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Decisions about which House Republicans will chair several key committees are being delayed amid vocal opposition to House Minority Leader Kevin McCarthy’s (Calif.) bid for Speaker from a small number of hard-line GOP members.

The House Republican Conference Steering Committee, the body of around 30 GOP leaders that picks chairs and members for most committees in the chamber, met on Wednesday to ratify committee chairs for the 118th Congress in uncontested elections. But control of the gavels of the powerful House Ways and Means, Homeland Security, Budget, and Education and Labor committees — all of which have multiple candidates in the running — are still up in the air.

The timing of when those decisions will be made is unknown. It is possible, members on the steering committee say, that those chair slots will not be decided until after a Speaker is elected on the House floor on Jan. 3.

“The Speaker has four votes in the steering room, and kind of affects that vote. So, I can understand why the wait,” said Rep. Kelly Armstrong (R-N.D.), a member of the steering committee, referring to the GOP leader’s outsized power on the panel. 

“I don’t think we’ll populate committees until we get this figured out, which is why it’s dumb,” Armstrong said of the opposition to McCarthy. 

Five hard-line conservative House Republicans have explicitly said or strongly indicated that they will oppose McCarthy for Speaker on the House floor, and several more have withheld support from McCarthy without expressly saying how they plan to vote. Their critiques range from his stance on rules changes that would empower individual members to his management of previous votes and the midterm elections.

The opposition has the potential to keep McCarthy, who won the Speakership nomination from House Republicans last month, from ultimately winning the position when the House votes for a Speaker on Jan. 3.

“It’s really totally up to the Leader, and he’ll do it when he thinks it’s the appropriate time,” said Rep. Tom Cole (R-Okla.), another steering committee member who will be chair of the House Rules Committee. “I think the most important thing is that he become the next Speaker. And so if this is important to that, then that’s fine by me.”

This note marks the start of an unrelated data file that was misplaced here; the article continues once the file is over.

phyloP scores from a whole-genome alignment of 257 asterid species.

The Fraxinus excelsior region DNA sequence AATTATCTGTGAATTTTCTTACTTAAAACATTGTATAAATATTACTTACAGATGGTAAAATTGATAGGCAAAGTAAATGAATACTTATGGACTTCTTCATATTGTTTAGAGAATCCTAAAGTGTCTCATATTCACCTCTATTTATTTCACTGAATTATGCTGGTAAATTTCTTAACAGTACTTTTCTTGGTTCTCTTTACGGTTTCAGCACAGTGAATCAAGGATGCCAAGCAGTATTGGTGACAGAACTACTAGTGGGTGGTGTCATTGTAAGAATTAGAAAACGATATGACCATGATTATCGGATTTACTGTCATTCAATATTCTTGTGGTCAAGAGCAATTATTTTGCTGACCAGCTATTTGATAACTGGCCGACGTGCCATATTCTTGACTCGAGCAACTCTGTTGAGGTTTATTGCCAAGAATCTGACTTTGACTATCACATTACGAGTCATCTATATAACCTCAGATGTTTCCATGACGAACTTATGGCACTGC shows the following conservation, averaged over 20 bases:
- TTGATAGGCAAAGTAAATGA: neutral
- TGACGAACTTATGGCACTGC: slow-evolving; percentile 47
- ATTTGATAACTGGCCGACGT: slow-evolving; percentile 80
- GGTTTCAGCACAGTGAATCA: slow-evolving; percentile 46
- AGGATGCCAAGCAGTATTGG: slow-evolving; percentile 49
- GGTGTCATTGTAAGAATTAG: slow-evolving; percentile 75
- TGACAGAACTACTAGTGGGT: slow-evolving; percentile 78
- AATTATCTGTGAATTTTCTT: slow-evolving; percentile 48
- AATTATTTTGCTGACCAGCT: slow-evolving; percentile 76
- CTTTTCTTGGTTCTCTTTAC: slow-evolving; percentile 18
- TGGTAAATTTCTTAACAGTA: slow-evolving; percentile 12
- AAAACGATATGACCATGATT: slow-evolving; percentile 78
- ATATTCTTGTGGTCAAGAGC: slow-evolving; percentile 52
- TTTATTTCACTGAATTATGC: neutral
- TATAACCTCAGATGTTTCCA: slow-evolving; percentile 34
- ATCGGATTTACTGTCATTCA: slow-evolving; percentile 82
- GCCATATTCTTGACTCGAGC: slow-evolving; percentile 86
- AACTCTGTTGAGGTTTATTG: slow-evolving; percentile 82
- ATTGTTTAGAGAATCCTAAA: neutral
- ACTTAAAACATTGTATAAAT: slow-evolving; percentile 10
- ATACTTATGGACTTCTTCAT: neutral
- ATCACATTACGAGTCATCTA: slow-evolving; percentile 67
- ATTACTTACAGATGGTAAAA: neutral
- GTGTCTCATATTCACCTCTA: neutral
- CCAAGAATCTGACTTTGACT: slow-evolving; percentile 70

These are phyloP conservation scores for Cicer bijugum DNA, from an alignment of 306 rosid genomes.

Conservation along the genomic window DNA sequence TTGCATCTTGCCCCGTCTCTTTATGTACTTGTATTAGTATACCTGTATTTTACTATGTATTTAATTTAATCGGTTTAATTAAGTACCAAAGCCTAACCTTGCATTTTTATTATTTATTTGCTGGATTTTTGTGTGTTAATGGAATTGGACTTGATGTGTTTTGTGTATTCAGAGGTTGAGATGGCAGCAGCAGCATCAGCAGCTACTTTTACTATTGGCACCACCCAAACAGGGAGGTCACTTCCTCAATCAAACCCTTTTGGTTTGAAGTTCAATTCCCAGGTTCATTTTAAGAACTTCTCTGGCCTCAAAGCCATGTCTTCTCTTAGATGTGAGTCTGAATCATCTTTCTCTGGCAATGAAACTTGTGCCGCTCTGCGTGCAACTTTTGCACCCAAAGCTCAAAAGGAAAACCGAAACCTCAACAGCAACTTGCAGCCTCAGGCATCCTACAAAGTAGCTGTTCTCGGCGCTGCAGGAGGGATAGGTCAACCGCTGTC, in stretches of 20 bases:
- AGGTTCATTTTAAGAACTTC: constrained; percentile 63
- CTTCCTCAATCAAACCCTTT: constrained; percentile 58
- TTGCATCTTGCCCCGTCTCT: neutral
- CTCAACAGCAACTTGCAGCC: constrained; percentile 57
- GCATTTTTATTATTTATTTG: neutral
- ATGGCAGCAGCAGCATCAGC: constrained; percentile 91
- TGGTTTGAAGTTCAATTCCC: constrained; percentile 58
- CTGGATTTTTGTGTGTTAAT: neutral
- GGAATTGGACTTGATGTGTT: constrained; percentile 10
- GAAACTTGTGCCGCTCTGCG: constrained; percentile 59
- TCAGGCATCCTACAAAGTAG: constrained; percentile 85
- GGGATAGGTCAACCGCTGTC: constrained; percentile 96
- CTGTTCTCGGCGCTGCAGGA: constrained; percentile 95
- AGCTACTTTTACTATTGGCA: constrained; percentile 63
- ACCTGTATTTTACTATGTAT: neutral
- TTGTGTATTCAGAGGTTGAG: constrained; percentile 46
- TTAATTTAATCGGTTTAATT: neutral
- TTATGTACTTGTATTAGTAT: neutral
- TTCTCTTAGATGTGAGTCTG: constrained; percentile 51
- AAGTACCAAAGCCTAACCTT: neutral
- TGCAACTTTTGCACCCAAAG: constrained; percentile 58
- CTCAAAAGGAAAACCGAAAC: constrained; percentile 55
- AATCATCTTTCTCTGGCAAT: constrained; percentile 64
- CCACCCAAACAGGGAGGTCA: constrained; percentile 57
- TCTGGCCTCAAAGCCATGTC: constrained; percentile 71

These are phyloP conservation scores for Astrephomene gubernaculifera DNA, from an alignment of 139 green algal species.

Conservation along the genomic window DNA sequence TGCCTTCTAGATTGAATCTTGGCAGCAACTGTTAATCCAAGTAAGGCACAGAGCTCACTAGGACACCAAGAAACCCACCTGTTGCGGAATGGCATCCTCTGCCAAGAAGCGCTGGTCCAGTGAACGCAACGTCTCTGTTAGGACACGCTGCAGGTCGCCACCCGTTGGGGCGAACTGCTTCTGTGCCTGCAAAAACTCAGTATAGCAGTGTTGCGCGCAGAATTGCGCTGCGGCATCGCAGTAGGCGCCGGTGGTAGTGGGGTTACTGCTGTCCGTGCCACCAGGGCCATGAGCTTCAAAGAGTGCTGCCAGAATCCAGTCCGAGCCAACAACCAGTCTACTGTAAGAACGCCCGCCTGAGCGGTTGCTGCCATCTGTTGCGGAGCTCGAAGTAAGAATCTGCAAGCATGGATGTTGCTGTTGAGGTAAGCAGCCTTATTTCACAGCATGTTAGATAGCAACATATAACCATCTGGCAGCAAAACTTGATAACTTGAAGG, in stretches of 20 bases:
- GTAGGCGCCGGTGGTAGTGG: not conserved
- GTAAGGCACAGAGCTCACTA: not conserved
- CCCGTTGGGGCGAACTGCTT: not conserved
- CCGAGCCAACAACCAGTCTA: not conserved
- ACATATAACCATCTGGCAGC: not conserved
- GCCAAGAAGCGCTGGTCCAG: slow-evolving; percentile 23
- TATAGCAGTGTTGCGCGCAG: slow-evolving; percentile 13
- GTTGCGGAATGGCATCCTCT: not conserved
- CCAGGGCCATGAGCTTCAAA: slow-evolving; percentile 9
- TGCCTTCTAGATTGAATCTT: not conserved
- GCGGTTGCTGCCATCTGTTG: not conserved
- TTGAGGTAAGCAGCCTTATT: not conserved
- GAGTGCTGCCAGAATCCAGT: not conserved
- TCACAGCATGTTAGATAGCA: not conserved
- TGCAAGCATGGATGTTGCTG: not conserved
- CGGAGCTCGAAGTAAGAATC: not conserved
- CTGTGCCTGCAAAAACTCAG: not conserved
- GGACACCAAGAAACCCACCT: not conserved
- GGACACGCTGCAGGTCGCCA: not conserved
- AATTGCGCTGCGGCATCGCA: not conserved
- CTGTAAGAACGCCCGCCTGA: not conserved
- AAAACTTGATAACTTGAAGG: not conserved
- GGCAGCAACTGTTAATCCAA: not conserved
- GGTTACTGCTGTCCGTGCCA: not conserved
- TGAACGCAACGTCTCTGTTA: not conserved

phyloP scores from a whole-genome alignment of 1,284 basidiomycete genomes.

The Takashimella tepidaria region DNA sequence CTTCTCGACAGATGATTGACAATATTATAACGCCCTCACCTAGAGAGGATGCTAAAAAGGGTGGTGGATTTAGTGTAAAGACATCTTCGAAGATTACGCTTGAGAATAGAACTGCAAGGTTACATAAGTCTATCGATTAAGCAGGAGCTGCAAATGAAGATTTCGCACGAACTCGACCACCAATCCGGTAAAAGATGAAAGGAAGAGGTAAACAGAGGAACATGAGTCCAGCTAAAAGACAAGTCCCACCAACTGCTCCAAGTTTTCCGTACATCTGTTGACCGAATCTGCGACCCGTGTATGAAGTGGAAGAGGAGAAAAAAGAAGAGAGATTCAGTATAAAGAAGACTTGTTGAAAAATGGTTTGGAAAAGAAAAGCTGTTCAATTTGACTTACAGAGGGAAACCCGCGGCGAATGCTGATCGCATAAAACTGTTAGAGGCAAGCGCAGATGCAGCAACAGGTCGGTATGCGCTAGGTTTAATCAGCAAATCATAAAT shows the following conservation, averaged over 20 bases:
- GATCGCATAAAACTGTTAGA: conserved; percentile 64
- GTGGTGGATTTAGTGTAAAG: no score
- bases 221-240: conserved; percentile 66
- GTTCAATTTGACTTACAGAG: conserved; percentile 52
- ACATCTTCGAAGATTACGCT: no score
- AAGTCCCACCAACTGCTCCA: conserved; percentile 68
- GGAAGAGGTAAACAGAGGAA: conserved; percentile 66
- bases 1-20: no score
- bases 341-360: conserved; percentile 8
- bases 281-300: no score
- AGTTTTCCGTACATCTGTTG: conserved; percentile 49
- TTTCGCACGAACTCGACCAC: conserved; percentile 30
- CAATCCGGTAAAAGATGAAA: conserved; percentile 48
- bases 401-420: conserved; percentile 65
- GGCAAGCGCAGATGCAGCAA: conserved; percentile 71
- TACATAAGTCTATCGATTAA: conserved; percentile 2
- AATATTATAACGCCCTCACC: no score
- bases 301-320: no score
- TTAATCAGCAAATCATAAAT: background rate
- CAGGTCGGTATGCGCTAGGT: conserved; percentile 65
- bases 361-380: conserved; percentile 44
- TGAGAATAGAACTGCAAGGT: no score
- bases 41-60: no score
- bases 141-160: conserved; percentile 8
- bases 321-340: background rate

“The only vote anybody cares about is January 3, and so it’ll all flow around that decision,” said another steering committee member supportive of McCarthy.

Rep. Andy Biggs (R-Ariz), a former chairman of the House Freedom Caucus, is running as a protest challenger to McCarthy. But Biggs and other McCarthy opponents hope a consensus alternative to the GOP leader will emerge. The lack of a viable alternative is a major point in McCarthy’s favor, Republicans say.

House Republicans typically choose their ranking members or committee chairs weeks before the new Congress to allow time for the incoming leaders to hire staff and get organized.

The delays and uncertainty due to the opposition to McCarthy are causing frustration among House Republicans supportive of the GOP leader for Speaker.

“We’ve got two years in a term, which really means we have eight months,” Armstrong said, referring to the limited time for a new Congress to make a major impact with legislation and in other areas. “So you’re going to start six weeks behind? … By the time you do all this stuff, I mean, figure it out and hire staff and all that, this stuff snowballs.”

For the race to replace retiring Rep. Kevin Brady (Texas) as the top Republican on the House Ways and Means Committee, there is a three-way race between Reps. Adrian Smith (Neb.), Vern Buchanan (Fla.), and Jason Smith (Mo.), the current ranking member on the House Budget Committee.

Hoping to replace Smith on the Budget panel are Reps. Buddy Carter (Ga.) and Jodey Arrington (Texas). 

On Wednesday, the Steering Committee granted Rep. Virginia Foxx (N.C.) a waiver to House GOP rules limiting chairmanship and ranking members to three terms, allowing her to seek another term as top Republican on the House Education and Labor Committee. But Rep. Tim Walberg (Mich.) is challenging her for the slot on the panel, Bloomberg reported.

Reps. Dan Crenshaw (Texas) and Mark Green (Tenn.) are running to chair the Homeland Security Committee.

“Things are looking good. I’ve just got to make my presentation, whenever that is. A lot of unknowns at the moment,” Crenshaw said.